Mali By shelby reid

Location: Mali is in west Africa

A picture of the country mali

1.Geographic study begins with the location of places on earth. Places have absolute location that pinpoints them on the earth and relative locations that place each location in respect to other locations.

2. Mali is bordered by Algeria to the northeast, Niger to the south-west, and Senegal and Mauritania to the west.

3. Mali's capital is Bamako. Bamako is located on the Niger River.

The city of Mali, Bamako
Mali's school, they have zero heat and air so they don't stay in school for long, they have about three to two hours of school, because it's so hot.
The Dogon Tribe church made out of dirt
Mountain homes it's hard to see far off.
A home made out of straw

4. Mali is located on the African continent.

A map of Mali

5. Mali's landscape is mostly a savanna grassland that rolls into higher plateaus as you move north. Rugged hills with elevations that reach upwards of 3,280 ft (1,000 m) dot the northeast.

Approximately 65% of the country is covered by desert or semi-desert.

The lowest point of the country is the Senegal River at 75 ft (23 m); the highest point of Mali is Hombori Tondo at 3,789 ft (1,155 m).

The largest rivers in Mali are the Niger and Senegal. Considered to be Mali's lifeblood (its source of food, drinking water, irrigation and transportation) the Niger River snakes through roughly 2,600 miles (4,180 km) of western Africa.

6. ~ Mali's climate is a dry land-locked country of northwestern Africa.

The country it's self is very dry.

~It is very close to the Tropic of Cancer and thus enjoys tropical climate.

Different waves of how the heat goes up and down

~Mali has distinct summers and winter months.

Capital of Mali, Bamako
A dry desert barely any animals live here

7. Countries that border Mali are:Guinea, Senegal, Mauritania, Algeria, Niger, Burkina Faso, and the Côte d'Ivoire

The countries that border Mali

8. Lake Chad, Chari river, The Niger River

The Niger River

The first video is about how the people in Mali work.

The second video is about a marriage ceremony.

B. Place

A picture of the Niger River

B. Place. Mali is a former French colony (also known as French Sudan) and the desert, nomadic north was sort of artificially attached to the agricultural, pastoralist south. ... Below the Niger, Mali is agricultural, growing rice, millet, corn, cotton, peanuts and sorghum in addition to smaller quantities of vegetables for market.

1. A place's absolute location is defined with latitude and longitude lines. This is its exact location. The geography theme of location can also deal with relative location. Relative location means how a place is related or connected to other places through water, land, or technology.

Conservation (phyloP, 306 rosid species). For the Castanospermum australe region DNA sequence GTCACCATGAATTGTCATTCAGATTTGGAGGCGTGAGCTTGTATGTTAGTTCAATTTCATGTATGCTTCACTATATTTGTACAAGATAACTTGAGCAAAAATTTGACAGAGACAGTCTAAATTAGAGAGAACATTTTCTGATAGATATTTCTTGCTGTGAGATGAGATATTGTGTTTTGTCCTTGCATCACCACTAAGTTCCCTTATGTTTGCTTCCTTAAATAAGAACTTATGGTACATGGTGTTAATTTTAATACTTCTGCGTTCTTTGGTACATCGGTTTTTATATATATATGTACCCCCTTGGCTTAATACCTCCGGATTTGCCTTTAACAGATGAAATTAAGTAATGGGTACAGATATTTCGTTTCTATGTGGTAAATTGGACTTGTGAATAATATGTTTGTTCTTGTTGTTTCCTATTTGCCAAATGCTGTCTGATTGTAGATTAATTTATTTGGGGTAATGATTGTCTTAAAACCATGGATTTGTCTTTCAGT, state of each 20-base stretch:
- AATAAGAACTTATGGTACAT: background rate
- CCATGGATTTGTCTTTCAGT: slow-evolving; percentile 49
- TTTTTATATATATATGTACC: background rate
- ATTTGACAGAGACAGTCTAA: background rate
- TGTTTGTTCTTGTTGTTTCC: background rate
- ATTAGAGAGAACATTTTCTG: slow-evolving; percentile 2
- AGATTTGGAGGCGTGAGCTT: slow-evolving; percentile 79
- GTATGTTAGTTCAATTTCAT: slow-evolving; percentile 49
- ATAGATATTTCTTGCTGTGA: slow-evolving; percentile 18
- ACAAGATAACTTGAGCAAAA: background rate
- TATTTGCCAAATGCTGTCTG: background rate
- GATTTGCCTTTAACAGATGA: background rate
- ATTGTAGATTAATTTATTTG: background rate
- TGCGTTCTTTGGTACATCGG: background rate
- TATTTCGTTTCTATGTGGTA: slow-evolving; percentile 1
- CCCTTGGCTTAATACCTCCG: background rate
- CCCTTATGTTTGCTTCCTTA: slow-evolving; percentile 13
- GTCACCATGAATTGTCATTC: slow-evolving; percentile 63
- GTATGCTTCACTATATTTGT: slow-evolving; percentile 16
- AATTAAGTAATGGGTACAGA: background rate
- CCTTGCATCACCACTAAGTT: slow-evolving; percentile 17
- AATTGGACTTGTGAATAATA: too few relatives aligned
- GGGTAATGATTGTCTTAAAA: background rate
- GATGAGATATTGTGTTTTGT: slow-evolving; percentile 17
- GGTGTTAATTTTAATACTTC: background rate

How they find gold in Mali

2. Mali has considerable natural resources, with gold, uranium, phosphates, kaolinite, salt and limestone being most widely exploited. Mali is estimated to have in excess of 17,400 tonnes of uranium (measured + indicated + inferred). In 2012, a further uranium mineralized north zone was identified.

Fula people
Bambara people
Tuareg people

3. In the east, Songhay, Bozo, and Dogon people predominate, while the Fula people, formerly nomadic, have settled in patches across the nation. Tuareg and Maure peoples continue a largely nomadic desert culture, across the north of the nation. The interaction of these communities (along with dozens of other smaller ethnicities) have created a Malian culture, marked by heterogeneity, as well as syntheses where these traditions intermix.

98% Muslim
Christian 2%
Animist with Islam 100%

4.There's a well-known saying in Mali that the country is "98% Muslim, 2% Christian and 100% animist", with Islam absorbing traditional practices and allowing people to retain connections with their customary spirituality – providing a formula for religious tolerance.

Christmas in Mali
Korité (end of Ramadan)

5. Nowhere are Mali’s many distinct cultures more proudly displayed than during the country’s numerous festivals. A large percentage of Mali holidays take place in February, including Segou’s Festival on the Niger and Timbuktu’s Desert Festival, two of the country’s biggest celebrations. During one of Mali’s most unique events, all the residents of Djenné descends upon the Great Mosque to help apply fresh mud to the community’s most famous landmark.